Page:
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School attendance nowhere near where it should be

PRESS RELEASE | Erica Stanford MP | 30 June 2023 -


School attendance nowhere near where it should be


It’s a sad day for New Zealand when 40 per cent of students are still not attending school regularly, National’s Education spokesperson Erica Stanford says.

“While I’m pleased to see a slight improvement in attendance figures, it’s sobering to think that 60 per cent attendance is an increase.

“It speaks to how dire the school attendance crisis has been under Labour and the harm it is causing to children around the country.

“According to the Education Review Office, countries we often compare ourselves with have regular attendance rates well above 80 per cent.

“Teachers and principals deserve credit for their hard work in achieving this increase in attendance, despite receiving little support from an Education Minister who is clearly not up to the task.

“National would hold itself, schools and parents accountable for ensuring that kids are regularly in school.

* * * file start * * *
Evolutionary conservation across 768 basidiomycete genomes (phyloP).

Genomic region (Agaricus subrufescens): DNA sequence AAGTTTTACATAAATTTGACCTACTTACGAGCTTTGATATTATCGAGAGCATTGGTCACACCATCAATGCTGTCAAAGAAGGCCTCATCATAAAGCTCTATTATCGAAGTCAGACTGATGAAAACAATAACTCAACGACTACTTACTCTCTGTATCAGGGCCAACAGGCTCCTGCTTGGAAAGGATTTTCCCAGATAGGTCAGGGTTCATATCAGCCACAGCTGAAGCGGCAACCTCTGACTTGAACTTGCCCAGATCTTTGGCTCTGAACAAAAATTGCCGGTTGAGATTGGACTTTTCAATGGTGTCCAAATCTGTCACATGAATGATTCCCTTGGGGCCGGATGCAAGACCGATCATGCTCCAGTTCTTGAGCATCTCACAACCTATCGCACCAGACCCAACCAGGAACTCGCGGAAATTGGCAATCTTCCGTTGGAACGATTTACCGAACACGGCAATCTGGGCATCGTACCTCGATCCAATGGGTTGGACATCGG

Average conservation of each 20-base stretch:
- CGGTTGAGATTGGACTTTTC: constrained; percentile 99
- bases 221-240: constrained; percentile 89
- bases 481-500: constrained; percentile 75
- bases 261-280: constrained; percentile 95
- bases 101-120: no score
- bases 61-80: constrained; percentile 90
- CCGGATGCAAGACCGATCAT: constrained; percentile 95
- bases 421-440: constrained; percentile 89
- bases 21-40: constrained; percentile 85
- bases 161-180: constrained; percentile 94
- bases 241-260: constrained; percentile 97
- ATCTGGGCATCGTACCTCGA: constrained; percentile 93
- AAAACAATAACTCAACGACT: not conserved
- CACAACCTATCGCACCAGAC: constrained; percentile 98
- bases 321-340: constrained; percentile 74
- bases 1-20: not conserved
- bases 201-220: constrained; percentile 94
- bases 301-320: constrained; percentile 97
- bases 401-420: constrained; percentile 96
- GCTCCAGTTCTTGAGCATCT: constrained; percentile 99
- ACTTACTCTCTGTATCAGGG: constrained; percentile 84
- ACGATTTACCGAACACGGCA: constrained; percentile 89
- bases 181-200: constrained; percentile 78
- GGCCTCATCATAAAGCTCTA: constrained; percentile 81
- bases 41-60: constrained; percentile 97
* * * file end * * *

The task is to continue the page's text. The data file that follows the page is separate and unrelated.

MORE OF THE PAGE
“We’ll use the full suite of tools available to get kids back in the classroom, and power up community-based truancy services that understand their communities and can connect families to the support they need.

“Labour has failed to ensure that parents, schools and government fulfil their obligations to ensure children’s basic right to education is realised. This is an economic and social disaster in the making.

“Kids who don’t attend school regularly are five times more likely to fall behind in reading, writing and maths. National’s Teaching the Basics Brilliantly plan will ensure that these fundamentals are a priority.

“Labour has failed a generation of children with its misguided approach to education that has seen achievement in the basics plummet, in addition to abysmally low attendance.

“Not only are 63,000 children still chronically absent from school, but half of Year 10 students cannot pass a foundational reading, writing and maths test set at a level the OECD says is necessary to succeed in further learning, life and work.”


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